A major change from AACR2 is the introduction of three MARC fields: content type, media type, and carrier type, which go in fields 336, 337, and 338, respectively. These replace the information that in AACR2 was contained in the general material designator (GMD), which went in the “$h” subfield of MARC field 245. The GMD was considered imprecise and will no longer be in use in RDA records. A description of the three new fields follows.
Content type (field 336) is “a categorization reflecting the fundamental form of communication in which the content is expressed and the human sense through which it is intended to be perceived” (RDA 220.127.116.11). Got that? It is most useful to look at the list of content type terms here: http://www.loc.gov/standards/valuelist/rdacontent.html. (The terms are also listed in the RDA Toolkit.) These include terms such as “performed music,” “spoken word,” “text,” and “two-dimensional moving image.” This is a closed list, and catalogers should not use terms that are not on the list.
Media type (field 337) is “a categorization reflecting the general type of intermediation device required to view, play, run, etc., the content of a resource” (RDA 18.104.22.168). (Note that content type is in chapter 6 of RDA because it describes expressions; media type is in chapter 3 because it describes manifestations.) Basically, media type tells you what you need to do to access the content of the resource. If you have only to cast your eyes upon it, it is “unmediated.” Otherwise, it may be “audio,” “computer,” “video,” etc. The list of 10 prescribed terms can be found here: http://www.loc.gov/standards/valuelist/rdamedia.html. Again, this is a closed list.
Carrier type (field 338) is “a categorization reflecting the format of the storage medium and housing of a carrier in combination with the type of intermediation device required to view, play, run, etc., the content of a resource” (RDA 22.214.171.124). Chris Oliver adds that “[c]arrier types are closely correlated with media types and can be considered as the next level of granularity for the media types” (53). For example, a resource with media type “audio” might have carrier type of “audio disc” or “audiocassette.” A resource with media type “video” might have carrier type “videocassette” or “videodisc.” The (long) list of possible carrier types can be found here: http://www.loc.gov/standards/valuelist/rdacarrier.html. Again, it’s a closed list.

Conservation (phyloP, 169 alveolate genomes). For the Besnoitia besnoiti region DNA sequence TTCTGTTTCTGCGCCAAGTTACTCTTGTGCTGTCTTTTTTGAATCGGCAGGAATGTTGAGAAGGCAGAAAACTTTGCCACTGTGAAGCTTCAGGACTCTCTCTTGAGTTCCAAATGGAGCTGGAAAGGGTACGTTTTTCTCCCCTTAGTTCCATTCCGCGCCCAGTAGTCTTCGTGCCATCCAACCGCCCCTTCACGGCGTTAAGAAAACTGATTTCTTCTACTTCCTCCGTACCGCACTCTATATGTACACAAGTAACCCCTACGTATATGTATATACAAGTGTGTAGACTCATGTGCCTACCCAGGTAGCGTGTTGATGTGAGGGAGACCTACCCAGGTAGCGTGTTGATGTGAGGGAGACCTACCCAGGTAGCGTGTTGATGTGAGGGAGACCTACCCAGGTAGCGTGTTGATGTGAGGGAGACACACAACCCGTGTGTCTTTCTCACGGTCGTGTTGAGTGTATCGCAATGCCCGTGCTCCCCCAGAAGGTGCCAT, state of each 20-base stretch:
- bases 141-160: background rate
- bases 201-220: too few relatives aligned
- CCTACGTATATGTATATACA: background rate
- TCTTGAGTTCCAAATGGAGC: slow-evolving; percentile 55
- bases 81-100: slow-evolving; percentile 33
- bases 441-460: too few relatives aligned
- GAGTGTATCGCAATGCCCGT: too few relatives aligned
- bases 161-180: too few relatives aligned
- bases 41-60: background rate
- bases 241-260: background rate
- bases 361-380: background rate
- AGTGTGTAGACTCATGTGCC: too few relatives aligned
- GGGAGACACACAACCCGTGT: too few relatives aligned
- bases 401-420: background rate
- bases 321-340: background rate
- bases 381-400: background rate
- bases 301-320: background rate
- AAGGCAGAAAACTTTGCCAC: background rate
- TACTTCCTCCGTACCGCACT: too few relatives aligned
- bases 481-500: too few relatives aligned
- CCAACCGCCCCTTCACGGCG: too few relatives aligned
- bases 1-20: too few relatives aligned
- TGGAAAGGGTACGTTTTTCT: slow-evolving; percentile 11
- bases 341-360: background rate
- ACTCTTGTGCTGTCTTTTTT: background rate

All three fields are repeatable. For example, a CD may be able to be played in an audio device as well as a computer, so it might be given two media types: “audio” and “computer.”
The following are some examples of how these three fields will look for different resources. A basic book would be coded in this way:
336 ## text $2 rdacontent
337 ## unmediated $2 rdamedia
338 ## volume $2 rdacarrier
The “$2” subfields are mandatory. A DVD would look like this:
336 ## two-dimensional moving image $2 rdacontent
337 ## video $2 rdamedia
338 ## videodisc $2 rdacarrier
An audiobook on CD would look like this:
336 ## spoken word $2 rdacontent
337 ## audio $2 rdamedia
338 ## audio disc $2 rdacarrier
And a Web site would look like this:
336 ## text $2 rdacontent
337 ## computer $2 rdamedia
338 ## online resource $2 rdacarrier
These fields are not display fields. An ILS will have to design a way for the information contained in the 336-338 fields to map to a display in the OPAC. The display may be very similar to the GMD we have today and may thus mean a relatively small change for catalog users. However, the new fields may have important effects on the faceted searching (the “buttons”) provided by the OPAC, if these searches use information from the GMD. Information on content and carrier, etc., in the fixed fields will not change.